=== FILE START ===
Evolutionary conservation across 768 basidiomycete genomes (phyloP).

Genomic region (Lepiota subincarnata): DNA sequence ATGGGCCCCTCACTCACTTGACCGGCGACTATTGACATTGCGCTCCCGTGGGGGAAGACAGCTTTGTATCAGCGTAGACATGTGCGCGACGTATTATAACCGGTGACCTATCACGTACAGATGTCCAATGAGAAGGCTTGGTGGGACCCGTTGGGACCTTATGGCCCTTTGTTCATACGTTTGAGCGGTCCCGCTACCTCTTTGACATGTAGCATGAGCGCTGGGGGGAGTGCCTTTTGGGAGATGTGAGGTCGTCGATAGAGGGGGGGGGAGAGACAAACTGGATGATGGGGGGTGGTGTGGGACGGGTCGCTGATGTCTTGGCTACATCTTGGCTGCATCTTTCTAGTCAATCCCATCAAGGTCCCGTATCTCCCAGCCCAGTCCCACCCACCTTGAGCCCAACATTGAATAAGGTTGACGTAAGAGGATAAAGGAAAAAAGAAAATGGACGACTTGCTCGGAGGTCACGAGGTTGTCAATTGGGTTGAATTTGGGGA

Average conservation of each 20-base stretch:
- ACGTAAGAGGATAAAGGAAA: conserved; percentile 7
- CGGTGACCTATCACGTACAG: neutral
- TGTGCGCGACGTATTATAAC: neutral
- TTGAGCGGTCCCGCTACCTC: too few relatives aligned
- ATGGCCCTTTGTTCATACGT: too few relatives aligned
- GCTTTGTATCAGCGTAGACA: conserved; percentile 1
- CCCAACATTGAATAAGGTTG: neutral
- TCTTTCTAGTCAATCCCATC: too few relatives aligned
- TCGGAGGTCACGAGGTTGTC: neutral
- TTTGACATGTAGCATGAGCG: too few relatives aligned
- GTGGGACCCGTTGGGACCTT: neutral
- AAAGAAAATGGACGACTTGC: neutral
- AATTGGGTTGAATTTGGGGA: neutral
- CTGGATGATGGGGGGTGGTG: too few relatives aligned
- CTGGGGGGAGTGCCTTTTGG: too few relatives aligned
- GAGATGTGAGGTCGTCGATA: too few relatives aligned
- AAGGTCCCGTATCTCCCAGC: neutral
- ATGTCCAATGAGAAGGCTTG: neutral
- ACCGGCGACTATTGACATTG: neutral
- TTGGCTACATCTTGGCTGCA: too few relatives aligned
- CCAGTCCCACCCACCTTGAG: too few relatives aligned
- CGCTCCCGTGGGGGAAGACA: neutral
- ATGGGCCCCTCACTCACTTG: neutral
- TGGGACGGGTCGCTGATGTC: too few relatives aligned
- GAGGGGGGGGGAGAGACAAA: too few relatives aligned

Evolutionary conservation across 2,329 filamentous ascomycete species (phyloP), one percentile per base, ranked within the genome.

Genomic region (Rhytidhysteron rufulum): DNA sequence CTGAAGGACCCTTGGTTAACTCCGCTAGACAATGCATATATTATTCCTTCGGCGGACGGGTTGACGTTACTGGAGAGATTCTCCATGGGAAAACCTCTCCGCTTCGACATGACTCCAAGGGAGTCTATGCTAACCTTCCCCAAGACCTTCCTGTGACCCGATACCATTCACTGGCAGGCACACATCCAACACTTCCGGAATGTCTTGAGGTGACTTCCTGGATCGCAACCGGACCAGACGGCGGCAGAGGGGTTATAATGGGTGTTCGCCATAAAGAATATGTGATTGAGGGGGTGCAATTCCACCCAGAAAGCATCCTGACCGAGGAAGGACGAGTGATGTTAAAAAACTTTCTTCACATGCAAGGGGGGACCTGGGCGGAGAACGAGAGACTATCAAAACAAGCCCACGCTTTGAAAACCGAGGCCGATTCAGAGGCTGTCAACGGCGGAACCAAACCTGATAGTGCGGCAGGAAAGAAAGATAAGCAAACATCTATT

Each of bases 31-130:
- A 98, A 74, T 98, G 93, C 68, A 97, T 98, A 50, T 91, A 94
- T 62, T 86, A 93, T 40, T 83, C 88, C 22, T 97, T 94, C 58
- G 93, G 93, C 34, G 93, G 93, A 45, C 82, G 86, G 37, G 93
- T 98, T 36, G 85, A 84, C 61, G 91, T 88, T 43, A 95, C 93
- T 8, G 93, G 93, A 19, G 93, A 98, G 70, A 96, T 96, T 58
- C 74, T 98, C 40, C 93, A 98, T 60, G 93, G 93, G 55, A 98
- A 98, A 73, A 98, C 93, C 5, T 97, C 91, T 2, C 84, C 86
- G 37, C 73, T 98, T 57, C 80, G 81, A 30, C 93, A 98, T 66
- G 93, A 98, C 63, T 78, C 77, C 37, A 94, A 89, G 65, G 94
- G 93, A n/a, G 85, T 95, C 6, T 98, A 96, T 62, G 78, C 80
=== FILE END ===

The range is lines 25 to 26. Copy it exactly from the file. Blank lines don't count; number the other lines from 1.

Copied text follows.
- CGCTCCCGTGGGGGAAGACA: neutral
- ATGGGCCCCTCACTCACTTG: neutral